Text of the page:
Volume 29, Issue 3, 2019
Philosophy in an Age of Crisis, Part III
Healing in the Chthulucene
Becoming beyond Human with Medicinal Plants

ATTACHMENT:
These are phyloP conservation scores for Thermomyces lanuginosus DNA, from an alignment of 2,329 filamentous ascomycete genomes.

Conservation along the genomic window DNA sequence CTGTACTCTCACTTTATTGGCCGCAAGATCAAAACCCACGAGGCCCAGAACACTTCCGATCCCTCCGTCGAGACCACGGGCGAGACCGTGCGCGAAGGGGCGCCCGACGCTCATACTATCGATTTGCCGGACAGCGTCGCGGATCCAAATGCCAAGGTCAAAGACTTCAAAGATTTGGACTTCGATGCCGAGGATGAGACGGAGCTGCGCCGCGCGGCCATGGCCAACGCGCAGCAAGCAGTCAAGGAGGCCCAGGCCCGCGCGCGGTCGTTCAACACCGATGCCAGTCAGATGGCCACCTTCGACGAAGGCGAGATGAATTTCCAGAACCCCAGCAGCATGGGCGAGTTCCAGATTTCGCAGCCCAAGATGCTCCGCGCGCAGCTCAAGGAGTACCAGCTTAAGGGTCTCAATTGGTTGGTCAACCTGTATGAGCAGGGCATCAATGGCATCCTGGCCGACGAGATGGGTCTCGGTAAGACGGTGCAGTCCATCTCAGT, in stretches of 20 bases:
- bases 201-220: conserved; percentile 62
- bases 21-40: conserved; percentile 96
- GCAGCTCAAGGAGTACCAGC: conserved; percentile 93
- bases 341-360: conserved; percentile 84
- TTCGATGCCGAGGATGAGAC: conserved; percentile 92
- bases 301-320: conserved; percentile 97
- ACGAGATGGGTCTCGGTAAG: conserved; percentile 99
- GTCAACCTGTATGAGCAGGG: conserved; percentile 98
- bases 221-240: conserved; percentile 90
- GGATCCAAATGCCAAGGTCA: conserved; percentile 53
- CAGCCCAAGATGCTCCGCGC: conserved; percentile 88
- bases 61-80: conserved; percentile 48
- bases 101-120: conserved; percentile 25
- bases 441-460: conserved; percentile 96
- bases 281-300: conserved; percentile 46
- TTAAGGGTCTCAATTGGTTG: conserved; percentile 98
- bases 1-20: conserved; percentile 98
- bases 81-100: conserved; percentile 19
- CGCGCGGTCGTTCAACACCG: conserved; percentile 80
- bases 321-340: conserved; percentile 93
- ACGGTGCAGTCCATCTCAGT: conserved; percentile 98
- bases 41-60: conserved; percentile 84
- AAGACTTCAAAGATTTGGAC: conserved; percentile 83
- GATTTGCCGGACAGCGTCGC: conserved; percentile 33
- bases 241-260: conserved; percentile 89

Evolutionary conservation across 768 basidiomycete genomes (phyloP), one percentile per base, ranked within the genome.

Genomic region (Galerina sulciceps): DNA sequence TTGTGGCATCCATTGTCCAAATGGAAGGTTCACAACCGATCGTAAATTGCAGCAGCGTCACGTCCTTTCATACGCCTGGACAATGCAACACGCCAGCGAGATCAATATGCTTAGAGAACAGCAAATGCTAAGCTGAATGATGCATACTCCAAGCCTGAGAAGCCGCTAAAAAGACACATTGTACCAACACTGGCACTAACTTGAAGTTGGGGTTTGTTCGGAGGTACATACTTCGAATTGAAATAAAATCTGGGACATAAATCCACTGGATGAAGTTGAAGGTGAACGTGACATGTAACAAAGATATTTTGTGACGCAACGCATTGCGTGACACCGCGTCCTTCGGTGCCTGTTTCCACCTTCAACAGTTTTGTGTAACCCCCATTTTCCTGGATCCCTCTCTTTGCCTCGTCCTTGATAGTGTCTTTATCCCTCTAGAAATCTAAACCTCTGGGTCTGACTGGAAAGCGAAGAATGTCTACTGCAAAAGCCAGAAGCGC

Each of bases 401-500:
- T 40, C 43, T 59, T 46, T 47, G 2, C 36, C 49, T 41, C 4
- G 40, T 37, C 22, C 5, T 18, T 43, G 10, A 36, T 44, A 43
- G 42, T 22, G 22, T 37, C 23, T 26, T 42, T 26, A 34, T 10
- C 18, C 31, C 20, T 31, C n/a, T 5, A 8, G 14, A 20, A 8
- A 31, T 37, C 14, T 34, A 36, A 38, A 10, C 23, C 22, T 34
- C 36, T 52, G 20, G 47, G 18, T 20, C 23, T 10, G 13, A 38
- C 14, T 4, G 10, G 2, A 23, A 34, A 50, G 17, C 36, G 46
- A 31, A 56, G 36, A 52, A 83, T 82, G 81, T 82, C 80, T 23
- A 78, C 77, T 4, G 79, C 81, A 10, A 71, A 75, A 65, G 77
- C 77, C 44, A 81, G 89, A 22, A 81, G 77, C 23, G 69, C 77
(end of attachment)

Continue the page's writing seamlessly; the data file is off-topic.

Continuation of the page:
The term “Anthropocene” is frequently used to refer to the present planetary epoch, characterized by a geological signature of human activities, which have led to global ecological crises. This paper probes at what it means to be human on earth now, using healing as a concept to orient humanity in relation to other species, and particularly medicinal plants. Donna Haraway’s concept of the “Chthulucene” is used as an alternate lens to the Anthropocene, which highlights the inextricable linkages between humans and other-than-human species. Healing can be viewed as a type of embodied orientation or engagement with the world, which has the potential to reach across boundaries of the skin, blur distinctions between self and other, and allow for both transpersonal and trans-species reconciliation. I focus my attention on Indigenous Shipibo healing rituals, and Shipibo concepts of healing that integrate humans within the ecosystem, and traverse species boundaries through communication with and embodiment of plant spirits. These healing rituals offer ways of coming into being within an ecology of selves—both internal and external, human and non-human—through listening and lending voice. I explore the potential for healing and ritual to work as a form of porous resistance through the internal blurring of binaries and hierarchical structures.